If you want to build muscle, it’s not just the total daily protein intake that matters, but how it’s distributed throughout the day.

If you’re trying to build muscle and are wondering if the instruction to eat protein at every single meal is just a bunch of hype, think again.

The directive to have  25 to 35 grams of protein with each meal may seem like a ploy by protein supplement companies to get you to buy their big cans of protein powders and use them up quickly so you can keep on buying more.

And it may very well be a marketing ruse. However, there IS some truth to the importance of protein at meals for those who want to build muscle.

There’s research that shows that the way that protein intake is spread throughout the day really DOES make a difference in muscle maintenance and building.

A May 2016 issue of Journal of Nutrition explains that the potential for building muscle is less than optimal when your protein intake is overloaded at night and skimpy in the morning and afternoon.

Doug Paddon-Jones, a muscle metabolism expert from the University of Texas Medical Branch, conducted a study.

Muscle protein synthesis was measured for this study, which involved participants who ate protein evenly throughout the day at each meal, and others who went light on the protein for breakfast and lunch, then heavy on it at dinnertime.

The subjects who took in the evenly distributed protein meals had a 25 percent greater muscle protein synthesis rate than did the participants who ate the same amount of this macronutrient but with a distribution of light for breakfast and lunch, and then an overload at dinner.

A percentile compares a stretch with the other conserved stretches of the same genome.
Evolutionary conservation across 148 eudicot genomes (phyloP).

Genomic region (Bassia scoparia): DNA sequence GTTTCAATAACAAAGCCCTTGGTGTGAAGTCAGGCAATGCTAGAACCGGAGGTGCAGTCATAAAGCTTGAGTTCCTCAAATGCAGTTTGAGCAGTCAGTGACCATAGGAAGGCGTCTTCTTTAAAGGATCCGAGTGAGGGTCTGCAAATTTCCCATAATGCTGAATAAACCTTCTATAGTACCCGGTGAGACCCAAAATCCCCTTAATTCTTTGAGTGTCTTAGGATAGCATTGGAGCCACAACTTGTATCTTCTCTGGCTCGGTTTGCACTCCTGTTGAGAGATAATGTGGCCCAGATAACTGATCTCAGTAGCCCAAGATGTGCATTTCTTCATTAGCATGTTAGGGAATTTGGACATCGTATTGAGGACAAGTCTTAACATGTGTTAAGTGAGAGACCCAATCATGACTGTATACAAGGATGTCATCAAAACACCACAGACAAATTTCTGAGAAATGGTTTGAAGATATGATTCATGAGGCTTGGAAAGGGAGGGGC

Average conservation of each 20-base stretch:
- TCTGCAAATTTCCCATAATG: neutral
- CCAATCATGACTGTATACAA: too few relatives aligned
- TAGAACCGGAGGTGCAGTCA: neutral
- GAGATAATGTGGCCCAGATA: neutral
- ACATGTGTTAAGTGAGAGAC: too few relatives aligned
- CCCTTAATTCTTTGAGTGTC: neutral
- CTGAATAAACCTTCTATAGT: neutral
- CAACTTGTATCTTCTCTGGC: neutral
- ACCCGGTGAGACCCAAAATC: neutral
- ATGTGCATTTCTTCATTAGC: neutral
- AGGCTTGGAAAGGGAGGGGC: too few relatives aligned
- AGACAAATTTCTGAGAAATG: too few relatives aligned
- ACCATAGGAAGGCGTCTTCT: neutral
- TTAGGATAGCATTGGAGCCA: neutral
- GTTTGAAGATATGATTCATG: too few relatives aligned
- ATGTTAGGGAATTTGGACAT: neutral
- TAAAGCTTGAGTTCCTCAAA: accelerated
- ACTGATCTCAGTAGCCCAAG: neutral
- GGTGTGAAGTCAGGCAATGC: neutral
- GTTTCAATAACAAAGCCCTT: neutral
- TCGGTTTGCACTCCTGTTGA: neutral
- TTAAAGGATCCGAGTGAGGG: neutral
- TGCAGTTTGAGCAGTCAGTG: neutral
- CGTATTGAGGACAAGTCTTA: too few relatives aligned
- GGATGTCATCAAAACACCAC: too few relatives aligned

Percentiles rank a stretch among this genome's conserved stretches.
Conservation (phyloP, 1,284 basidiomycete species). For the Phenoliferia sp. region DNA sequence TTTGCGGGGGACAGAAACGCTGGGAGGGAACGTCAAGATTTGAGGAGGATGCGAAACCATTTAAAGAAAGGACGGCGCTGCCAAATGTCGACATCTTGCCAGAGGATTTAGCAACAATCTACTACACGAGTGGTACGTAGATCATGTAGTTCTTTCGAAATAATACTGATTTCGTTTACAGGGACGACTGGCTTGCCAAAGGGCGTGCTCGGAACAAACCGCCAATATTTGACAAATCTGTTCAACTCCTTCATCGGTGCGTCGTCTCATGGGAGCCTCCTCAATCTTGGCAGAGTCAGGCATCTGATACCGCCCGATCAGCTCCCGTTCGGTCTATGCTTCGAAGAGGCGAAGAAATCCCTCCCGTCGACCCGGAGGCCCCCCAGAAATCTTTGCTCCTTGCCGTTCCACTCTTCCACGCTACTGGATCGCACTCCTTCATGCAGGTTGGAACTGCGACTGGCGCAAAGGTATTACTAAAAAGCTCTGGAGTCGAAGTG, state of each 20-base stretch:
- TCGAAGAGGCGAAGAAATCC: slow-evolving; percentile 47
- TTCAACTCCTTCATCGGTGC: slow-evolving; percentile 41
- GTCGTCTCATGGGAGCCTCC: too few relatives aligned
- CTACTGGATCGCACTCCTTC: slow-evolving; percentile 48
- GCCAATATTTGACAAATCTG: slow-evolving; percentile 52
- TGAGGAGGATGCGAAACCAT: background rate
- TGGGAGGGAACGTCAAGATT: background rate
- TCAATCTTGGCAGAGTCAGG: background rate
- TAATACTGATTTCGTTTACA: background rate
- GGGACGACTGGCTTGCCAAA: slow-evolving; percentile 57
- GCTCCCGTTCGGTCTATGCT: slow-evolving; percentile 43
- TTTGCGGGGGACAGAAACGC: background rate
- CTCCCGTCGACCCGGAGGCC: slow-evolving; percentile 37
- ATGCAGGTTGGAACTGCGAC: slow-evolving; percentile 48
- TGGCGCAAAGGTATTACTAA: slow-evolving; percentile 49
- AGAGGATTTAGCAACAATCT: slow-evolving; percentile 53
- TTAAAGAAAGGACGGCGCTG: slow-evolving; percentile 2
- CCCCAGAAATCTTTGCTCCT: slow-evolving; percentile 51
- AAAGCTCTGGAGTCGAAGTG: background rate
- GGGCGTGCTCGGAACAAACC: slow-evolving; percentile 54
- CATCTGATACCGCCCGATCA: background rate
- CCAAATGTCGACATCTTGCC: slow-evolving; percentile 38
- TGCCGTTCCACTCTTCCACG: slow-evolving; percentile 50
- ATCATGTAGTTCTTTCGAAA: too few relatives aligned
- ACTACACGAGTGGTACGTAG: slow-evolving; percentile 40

Struggling to Build Muscle? Revisit Your Protein Consumption

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Maybe the only variable left to fix is when you eat protein and how much, if your gym progress is taking its sweet ol’ time.

“When you spread your protein intake throughout the day, your body is getting a constant supply of the amino acids it needs to boost metabolism and build muscles, and help keep you full/satisfied,” says Sara Artigues, a registered dietician and certified personal trainer out of New Orleans.

“Protein isn’t necessary at every single meal, but try to get it in at two out of three if you eat three meals/day.”

And be balanced about it. Don’t have one of the protein meals just 10 grams of protein, and then the other meal has 50 grams.

Artigues adds, “Snacks including protein sources are great too. Protein isn’t just for building muscles.

“Protein repairs tissue and is an important building block for your blood, skin, cartilage and hormones.

“Focus on including protein like lean meats (chicken, turkey), fish and eggs to get the maximum benefits during your meals. Vegetarian/vegan sources of protein are also beneficial.”

Sources of Protein

Science vs. nature? ARE those “scientifically formulated” protein powders better than what nature provides us (e.g., wild game, wild-caught fish, grass-fed beef)?

Nothing beats protein in its most natural form.

However, for some people it’s just plain tedious to limit protein intake to whole foods, especially if they’re eating six meals a day.

Protein powders then become a good source of convenience.

Powders with the fewest ingredients (such as no artificial colors or sweeteners) are better.

Sara’s training services include fitness/body composition assessments, nutrition planning, customized programs and spin class instruction for a variety of clients. 
Lorra Garrick has been covering medical, fitness and cybersecurity topics for many years, having written thousands of articles for print magazines and websites, including as a ghostwriter. She’s also a former ACE-certified personal trainer. 
Source: sciencedaily.com/releases/2014/05/140520133218.htm